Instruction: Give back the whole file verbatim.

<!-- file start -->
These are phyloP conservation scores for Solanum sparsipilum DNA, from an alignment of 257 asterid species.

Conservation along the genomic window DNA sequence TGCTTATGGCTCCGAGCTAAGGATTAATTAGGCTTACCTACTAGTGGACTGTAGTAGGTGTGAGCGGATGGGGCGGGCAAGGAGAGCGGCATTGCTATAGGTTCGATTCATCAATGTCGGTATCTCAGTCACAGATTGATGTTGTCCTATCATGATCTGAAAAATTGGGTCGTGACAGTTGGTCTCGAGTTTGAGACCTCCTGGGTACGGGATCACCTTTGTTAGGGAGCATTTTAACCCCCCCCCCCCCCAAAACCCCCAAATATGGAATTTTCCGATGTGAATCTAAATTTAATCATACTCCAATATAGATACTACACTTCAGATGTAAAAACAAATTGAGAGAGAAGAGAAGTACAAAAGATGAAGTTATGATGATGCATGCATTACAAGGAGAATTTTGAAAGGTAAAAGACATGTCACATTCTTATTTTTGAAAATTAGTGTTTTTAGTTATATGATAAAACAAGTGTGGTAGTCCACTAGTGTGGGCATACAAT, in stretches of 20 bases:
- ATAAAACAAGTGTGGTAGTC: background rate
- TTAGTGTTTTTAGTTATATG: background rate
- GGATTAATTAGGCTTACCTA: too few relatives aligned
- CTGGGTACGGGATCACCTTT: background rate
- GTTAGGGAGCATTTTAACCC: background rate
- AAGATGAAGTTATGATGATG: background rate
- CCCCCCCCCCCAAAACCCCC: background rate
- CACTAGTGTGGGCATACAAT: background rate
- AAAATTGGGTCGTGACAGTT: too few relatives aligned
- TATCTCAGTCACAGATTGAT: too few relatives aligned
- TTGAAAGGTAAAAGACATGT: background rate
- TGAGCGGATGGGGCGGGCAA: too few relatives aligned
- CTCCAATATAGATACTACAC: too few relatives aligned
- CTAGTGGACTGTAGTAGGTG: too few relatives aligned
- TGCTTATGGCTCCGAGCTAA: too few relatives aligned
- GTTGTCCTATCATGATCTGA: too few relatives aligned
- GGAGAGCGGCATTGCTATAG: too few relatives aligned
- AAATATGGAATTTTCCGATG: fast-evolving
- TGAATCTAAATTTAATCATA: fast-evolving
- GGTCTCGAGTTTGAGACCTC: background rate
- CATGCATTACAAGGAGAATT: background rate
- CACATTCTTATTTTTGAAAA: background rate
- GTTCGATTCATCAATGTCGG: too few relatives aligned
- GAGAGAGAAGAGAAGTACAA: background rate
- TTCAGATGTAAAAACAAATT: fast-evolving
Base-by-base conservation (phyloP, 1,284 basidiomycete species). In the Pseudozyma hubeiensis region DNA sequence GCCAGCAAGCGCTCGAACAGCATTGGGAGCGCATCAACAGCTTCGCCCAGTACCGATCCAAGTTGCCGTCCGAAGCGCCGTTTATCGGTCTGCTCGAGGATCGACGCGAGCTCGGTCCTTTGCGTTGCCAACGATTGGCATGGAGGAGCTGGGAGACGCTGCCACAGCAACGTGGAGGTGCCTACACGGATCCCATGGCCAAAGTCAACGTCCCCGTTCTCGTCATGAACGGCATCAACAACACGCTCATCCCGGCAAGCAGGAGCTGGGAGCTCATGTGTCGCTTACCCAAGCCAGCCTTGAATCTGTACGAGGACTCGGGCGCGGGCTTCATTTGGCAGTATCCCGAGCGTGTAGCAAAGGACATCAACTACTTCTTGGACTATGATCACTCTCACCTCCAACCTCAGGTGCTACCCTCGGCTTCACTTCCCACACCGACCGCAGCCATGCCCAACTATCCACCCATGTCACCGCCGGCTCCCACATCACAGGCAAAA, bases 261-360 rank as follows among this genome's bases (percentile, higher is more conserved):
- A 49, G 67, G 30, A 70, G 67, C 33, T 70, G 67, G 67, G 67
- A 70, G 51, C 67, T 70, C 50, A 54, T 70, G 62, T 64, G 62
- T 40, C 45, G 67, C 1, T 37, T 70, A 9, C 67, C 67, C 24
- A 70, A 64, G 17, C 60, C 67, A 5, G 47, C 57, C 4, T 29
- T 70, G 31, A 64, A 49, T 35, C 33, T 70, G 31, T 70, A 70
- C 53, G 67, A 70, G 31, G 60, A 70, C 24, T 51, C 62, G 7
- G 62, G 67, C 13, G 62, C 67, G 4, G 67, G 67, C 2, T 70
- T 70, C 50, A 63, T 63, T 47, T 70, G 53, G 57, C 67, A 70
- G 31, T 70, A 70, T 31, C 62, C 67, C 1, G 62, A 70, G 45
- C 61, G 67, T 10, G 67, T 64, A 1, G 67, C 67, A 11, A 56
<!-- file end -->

These are phyloP conservation scores for Solanum sparsipilum DNA, from an alignment of 257 asterid species.

Conservation along the genomic window DNA sequence TGCTTATGGCTCCGAGCTAAGGATTAATTAGGCTTACCTACTAGTGGACTGTAGTAGGTGTGAGCGGATGGGGCGGGCAAGGAGAGCGGCATTGCTATAGGTTCGATTCATCAATGTCGGTATCTCAGTCACAGATTGATGTTGTCCTATCATGATCTGAAAAATTGGGTCGTGACAGTTGGTCTCGAGTTTGAGACCTCCTGGGTACGGGATCACCTTTGTTAGGGAGCATTTTAACCCCCCCCCCCCCCAAAACCCCCAAATATGGAATTTTCCGATGTGAATCTAAATTTAATCATACTCCAATATAGATACTACACTTCAGATGTAAAAACAAATTGAGAGAGAAGAGAAGTACAAAAGATGAAGTTATGATGATGCATGCATTACAAGGAGAATTTTGAAAGGTAAAAGACATGTCACATTCTTATTTTTGAAAATTAGTGTTTTTAGTTATATGATAAAACAAGTGTGGTAGTCCACTAGTGTGGGCATACAAT, in stretches of 20 bases:
- ATAAAACAAGTGTGGTAGTC: background rate
- TTAGTGTTTTTAGTTATATG: background rate
- GGATTAATTAGGCTTACCTA: too few relatives aligned
- CTGGGTACGGGATCACCTTT: background rate
- GTTAGGGAGCATTTTAACCC: background rate
- AAGATGAAGTTATGATGATG: background rate
- CCCCCCCCCCCAAAACCCCC: background rate
- CACTAGTGTGGGCATACAAT: background rate
- AAAATTGGGTCGTGACAGTT: too few relatives aligned
- TATCTCAGTCACAGATTGAT: too few relatives aligned
- TTGAAAGGTAAAAGACATGT: background rate
- TGAGCGGATGGGGCGGGCAA: too few relatives aligned
- CTCCAATATAGATACTACAC: too few relatives aligned
- CTAGTGGACTGTAGTAGGTG: too few relatives aligned
- TGCTTATGGCTCCGAGCTAA: too few relatives aligned
- GTTGTCCTATCATGATCTGA: too few relatives aligned
- GGAGAGCGGCATTGCTATAG: too few relatives aligned
- AAATATGGAATTTTCCGATG: fast-evolving
- TGAATCTAAATTTAATCATA: fast-evolving
- GGTCTCGAGTTTGAGACCTC: background rate
- CATGCATTACAAGGAGAATT: background rate
- CACATTCTTATTTTTGAAAA: background rate
- GTTCGATTCATCAATGTCGG: too few relatives aligned
- GAGAGAGAAGAGAAGTACAA: background rate
- TTCAGATGTAAAAACAAATT: fast-evolving
Base-by-base conservation (phyloP, 1,284 basidiomycete species). In the Pseudozyma hubeiensis region DNA sequence GCCAGCAAGCGCTCGAACAGCATTGGGAGCGCATCAACAGCTTCGCCCAGTACCGATCCAAGTTGCCGTCCGAAGCGCCGTTTATCGGTCTGCTCGAGGATCGACGCGAGCTCGGTCCTTTGCGTTGCCAACGATTGGCATGGAGGAGCTGGGAGACGCTGCCACAGCAACGTGGAGGTGCCTACACGGATCCCATGGCCAAAGTCAACGTCCCCGTTCTCGTCATGAACGGCATCAACAACACGCTCATCCCGGCAAGCAGGAGCTGGGAGCTCATGTGTCGCTTACCCAAGCCAGCCTTGAATCTGTACGAGGACTCGGGCGCGGGCTTCATTTGGCAGTATCCCGAGCGTGTAGCAAAGGACATCAACTACTTCTTGGACTATGATCACTCTCACCTCCAACCTCAGGTGCTACCCTCGGCTTCACTTCCCACACCGACCGCAGCCATGCCCAACTATCCACCCATGTCACCGCCGGCTCCCACATCACAGGCAAAA, bases 261-360 rank as follows among this genome's bases (percentile, higher is more conserved):
- A 49, G 67, G 30, A 70, G 67, C 33, T 70, G 67, G 67, G 67
- A 70, G 51, C 67, T 70, C 50, A 54, T 70, G 62, T 64, G 62
- T 40, C 45, G 67, C 1, T 37, T 70, A 9, C 67, C 67, C 24
- A 70, A 64, G 17, C 60, C 67, A 5, G 47, C 57, C 4, T 29
- T 70, G 31, A 64, A 49, T 35, C 33, T 70, G 31, T 70, A 70
- C 53, G 67, A 70, G 31, G 60, A 70, C 24, T 51, C 62, G 7
- G 62, G 67, C 13, G 62, C 67, G 4, G 67, G 67, C 2, T 70
- T 70, C 50, A 63, T 63, T 47, T 70, G 53, G 57, C 67, A 70
- G 31, T 70, A 70, T 31, C 62, C 67, C 1, G 62, A 70, G 45
- C 61, G 67, T 10, G 67, T 64, A 1, G 67, C 67, A 11, A 56